Regarding the future of this blog: it’s pretty obvious that since the election there has been a general burnout regarding things political, which was the raison d’etre of this site. But, like an NGO or charity whose initial purpose is no longer dire, I feel compelled to keep Liverputty going for its own sake. As such, I will be posting other things as well, whether it’s a movie, book or album review, etc. I encourage the other contributors to post anything that strikes their fancy. Of course, political postings are still very welcome. I will keep defending the Bush junta and the war when compelled to, since that has been my programming for the past six months and beyond, though I will try to be less antagonistic about it. However, by expanding the field of topics, I hope the blog becomes more pleasant for everyone involved. The recent addition of party poker to the list of contributors will certainly work towards that end. I’m hoping to get Mr. Clay involved as well. In addition to that, if Dude or Steve or anyone else wishes to include a friend on the contributor list, please send me their email address and I will forward an invitation. In the meantime, I hope everyone has a good holiday and happy new year.

Thursday, December 23, 2004

Canadian Supreme court reviews whether or not the word kemosabe is racist

via the Corner.

"The idea that there are some words that are notoriously offensive and some that aren't, and the burden on the employee shifts depending on that, really creates a lot of confusion in the workplace," said commission lawyer Michael Wood.

"We think it's time to clarify that and have some ground rules so people know what's permissible and what isn't."

If I was a canoock, I would feel offended, nay, threatened that a commission lawyer wanted to clarify what was or wasn't permissable.

Pending further attacks...

This will be my last post regarding the defense of our defense secretary. Victor Davis Hanson's friday columns are consistently excellent, and this one is no exception.

Wednesday, December 22, 2004

pop artist tom wesselman

i am sad to hear of the death of tom wesselman.

he really embraced the pop art aesthetic and created some beautiful images.

although i did not feel a personal passion for his works as i have for some other artists, it is a day to remember when an artist listed in so many textbooks and represented in so many museums fufulls his legacy.

a good article about his life and works in the new york times arts section, and a good assortment of images when you 'image'-google his name.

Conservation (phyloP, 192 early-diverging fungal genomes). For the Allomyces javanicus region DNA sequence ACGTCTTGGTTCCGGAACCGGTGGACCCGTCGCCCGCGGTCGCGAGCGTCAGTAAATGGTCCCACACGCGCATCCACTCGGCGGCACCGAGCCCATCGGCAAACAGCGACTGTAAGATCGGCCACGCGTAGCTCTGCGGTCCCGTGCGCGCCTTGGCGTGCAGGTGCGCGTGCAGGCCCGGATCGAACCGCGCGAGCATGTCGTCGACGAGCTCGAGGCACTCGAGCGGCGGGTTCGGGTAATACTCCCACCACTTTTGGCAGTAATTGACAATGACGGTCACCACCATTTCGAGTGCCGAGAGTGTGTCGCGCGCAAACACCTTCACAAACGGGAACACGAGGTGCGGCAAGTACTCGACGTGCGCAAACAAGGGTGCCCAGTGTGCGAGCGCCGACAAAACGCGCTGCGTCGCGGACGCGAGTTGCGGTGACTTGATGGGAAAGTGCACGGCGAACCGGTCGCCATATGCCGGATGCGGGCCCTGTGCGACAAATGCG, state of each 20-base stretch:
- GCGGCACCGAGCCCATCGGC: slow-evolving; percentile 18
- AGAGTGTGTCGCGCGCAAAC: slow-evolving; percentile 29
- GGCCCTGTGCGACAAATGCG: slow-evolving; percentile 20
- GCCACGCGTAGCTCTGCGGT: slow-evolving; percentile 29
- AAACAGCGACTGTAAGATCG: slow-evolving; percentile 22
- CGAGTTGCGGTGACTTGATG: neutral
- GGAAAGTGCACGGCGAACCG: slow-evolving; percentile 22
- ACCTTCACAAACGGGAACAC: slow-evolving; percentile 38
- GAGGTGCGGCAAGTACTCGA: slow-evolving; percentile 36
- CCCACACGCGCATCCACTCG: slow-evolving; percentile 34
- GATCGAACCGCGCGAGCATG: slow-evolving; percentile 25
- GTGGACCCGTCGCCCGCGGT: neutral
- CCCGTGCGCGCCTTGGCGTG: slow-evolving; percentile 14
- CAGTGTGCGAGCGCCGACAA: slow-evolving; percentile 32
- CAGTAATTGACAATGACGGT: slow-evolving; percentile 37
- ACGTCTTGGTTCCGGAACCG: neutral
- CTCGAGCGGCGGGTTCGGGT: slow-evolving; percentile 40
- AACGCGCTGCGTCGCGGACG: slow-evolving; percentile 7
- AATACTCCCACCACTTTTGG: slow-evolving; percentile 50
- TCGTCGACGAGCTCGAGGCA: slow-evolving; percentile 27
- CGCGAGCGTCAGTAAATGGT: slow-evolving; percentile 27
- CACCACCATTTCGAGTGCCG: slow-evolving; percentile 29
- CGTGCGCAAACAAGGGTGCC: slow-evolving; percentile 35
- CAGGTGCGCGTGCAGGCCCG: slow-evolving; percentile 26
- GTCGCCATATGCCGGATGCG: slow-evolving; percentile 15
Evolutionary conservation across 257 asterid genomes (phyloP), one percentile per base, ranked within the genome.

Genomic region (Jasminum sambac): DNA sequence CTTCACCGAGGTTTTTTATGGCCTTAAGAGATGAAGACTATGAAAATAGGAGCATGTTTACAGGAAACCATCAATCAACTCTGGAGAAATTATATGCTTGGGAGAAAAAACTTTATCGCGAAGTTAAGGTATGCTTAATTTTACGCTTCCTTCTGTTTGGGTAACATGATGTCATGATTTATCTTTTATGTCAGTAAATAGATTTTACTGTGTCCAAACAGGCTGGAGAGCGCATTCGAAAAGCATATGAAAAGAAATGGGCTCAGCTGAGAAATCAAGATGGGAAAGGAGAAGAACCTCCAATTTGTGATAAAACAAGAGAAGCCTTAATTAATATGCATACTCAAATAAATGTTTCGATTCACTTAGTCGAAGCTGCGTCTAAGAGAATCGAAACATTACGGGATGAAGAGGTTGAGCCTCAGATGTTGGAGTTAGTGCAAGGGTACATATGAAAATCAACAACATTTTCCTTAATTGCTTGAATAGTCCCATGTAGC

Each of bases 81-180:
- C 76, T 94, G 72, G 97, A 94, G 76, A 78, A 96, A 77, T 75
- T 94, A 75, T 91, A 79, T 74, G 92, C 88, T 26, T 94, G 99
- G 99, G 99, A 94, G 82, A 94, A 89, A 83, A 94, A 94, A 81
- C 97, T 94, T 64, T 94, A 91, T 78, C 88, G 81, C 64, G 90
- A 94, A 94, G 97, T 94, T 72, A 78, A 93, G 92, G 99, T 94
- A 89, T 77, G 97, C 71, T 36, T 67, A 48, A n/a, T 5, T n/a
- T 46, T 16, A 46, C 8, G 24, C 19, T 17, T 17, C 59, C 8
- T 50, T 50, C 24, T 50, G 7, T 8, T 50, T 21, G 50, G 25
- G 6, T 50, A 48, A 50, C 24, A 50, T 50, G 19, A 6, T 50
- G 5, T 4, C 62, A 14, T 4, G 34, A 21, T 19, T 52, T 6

UN report on Oil for Food to be released in 2005

"A weary looking Mr. Annan also acknowledged that questions about the $64 billion aid program had overshadowed the United Nations' humanitarian work this year..."

One scandal at a time, Mr. Annan, one scandal at a time.

Proof in Washington

that if you have a dream and a team of lawyers anything can be achieved. And it doesn't hurt if you're the attorney general.

I'm not sure if I follow the logic: if you're 250 votes behind then the election is too close to call, if you're 42 votes behind then the election is too close to call, but if you're up by 8 votes then you're ready to declare victory - from a manual recount no less.

The 700+ votes that turned up in King county were not included in the latest tally.

Tuesday, December 21, 2004

Rumsfeld responds

UPDATE: A few others join the response here and here.

Monday, December 20, 2004

Moving slide show

Purple Hearts: Back from Iraq

this documentary photography piece includes the soldier's own words. just hit the "next" box on the upper right.

Interesting post about the armored humvees

via Powerline. According to Major General Stephen Speakes in a recent press conference addressing the issue:

GEN. SPEAKES: The first point is that you'll recollect that one of the questions was the status of the 278 ACR; in other words, the date that we had the visit by the secretary of Defense, we had a question about their up-armoring status. When the question was asked, 20 vehicles remained to be up-armored at that point. We completed those 20 vehicles in the next day. And so over 800 vehicles from the 278 ACR were up-armored, and they are a part now of their total force that is operating up in Iraq.